Boyle now writes for The Guardian, the most painfully chattering-class activity anyone can ever do, where he rants against the inhumane Tories and tears a strip off Americans (anti-Americanism is a core belief of the snobby funnyman set).

Of course, it was Jimmy Carr who had to make a grovelling apology after he was exposed for benefiting from a controversial off-shore tax-avoidance scheme.

He confessed to a ‘terrible error of judgment’ — ploughing £3.3 million into a Jersey-based scheme from his TV appearances, DVD sales and live shows.

The scheme helped members shelter millions of pounds from the taxman, cutting bills to just 1 per cent. How exquisitely liberal!

Of course, there are still comics who appeal to, rather than mock, the masses. One of the best-loved is Michael McIntyre.

Guess what the comedy snobs think of them?

Stewart Lee says his rival ‘spoonfeeds his audience’ effluent — an attack on both McIntyre’s routine and the supposed nodding-dog idiocy of his followers. Yes, yet more bashing of Middle England.

Such people have turned diversity into one of the buzzwords of our age, especially among the politically-correct set.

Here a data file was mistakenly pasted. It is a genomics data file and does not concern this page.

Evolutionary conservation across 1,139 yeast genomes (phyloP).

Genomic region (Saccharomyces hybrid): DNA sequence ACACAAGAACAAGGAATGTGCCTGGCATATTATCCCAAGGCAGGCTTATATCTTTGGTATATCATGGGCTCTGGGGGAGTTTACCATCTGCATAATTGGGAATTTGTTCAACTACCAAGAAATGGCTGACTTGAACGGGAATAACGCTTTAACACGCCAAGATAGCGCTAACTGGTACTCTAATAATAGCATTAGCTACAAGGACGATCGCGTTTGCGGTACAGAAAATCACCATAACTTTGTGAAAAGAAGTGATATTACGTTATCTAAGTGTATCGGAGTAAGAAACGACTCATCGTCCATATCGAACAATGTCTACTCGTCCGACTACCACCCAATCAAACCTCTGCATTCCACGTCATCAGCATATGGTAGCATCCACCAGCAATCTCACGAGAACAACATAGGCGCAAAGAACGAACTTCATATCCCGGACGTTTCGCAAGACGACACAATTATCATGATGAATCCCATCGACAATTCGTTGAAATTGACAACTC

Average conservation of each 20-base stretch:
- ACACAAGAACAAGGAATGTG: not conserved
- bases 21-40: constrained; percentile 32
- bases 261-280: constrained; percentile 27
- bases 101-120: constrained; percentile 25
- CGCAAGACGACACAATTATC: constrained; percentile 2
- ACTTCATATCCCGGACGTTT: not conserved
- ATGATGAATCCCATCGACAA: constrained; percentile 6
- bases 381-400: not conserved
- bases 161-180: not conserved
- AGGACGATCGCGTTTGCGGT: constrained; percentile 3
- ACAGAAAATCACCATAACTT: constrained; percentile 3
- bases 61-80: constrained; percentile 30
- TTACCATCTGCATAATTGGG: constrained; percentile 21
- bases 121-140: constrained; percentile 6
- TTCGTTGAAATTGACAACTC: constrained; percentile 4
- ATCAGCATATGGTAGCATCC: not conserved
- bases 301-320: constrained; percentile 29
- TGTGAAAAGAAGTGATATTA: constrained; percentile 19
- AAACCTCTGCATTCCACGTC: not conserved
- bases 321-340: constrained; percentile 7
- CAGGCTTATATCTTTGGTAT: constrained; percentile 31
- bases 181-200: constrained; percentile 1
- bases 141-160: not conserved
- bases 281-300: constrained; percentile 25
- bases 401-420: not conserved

Yet it’s hard to think of any industry less diverse than the PC comedy establishment.

They all say and hate the same things.

But there’s a dark irony to their hatefulness.

While these guys pose as oh‑so-superior to the ‘bad’ old stand-ups such as Bernard Manning and Jim Davidson, who came up through the working men’s club circuit before the PC age and who they claim promoted prejudice, the Mitchells, Brigstockes and Lees stir up prejudice, too.

For them, it’s against targets that they think are fair game: fatties who eat junk, people who vote Conservative and those who apparently can’t think in a suitably ‘nuanced’ way.

The result is that this ‘new comedy’ is uglier and more cruel than anything Bernard Manning came out with.

They ruin people’s lives.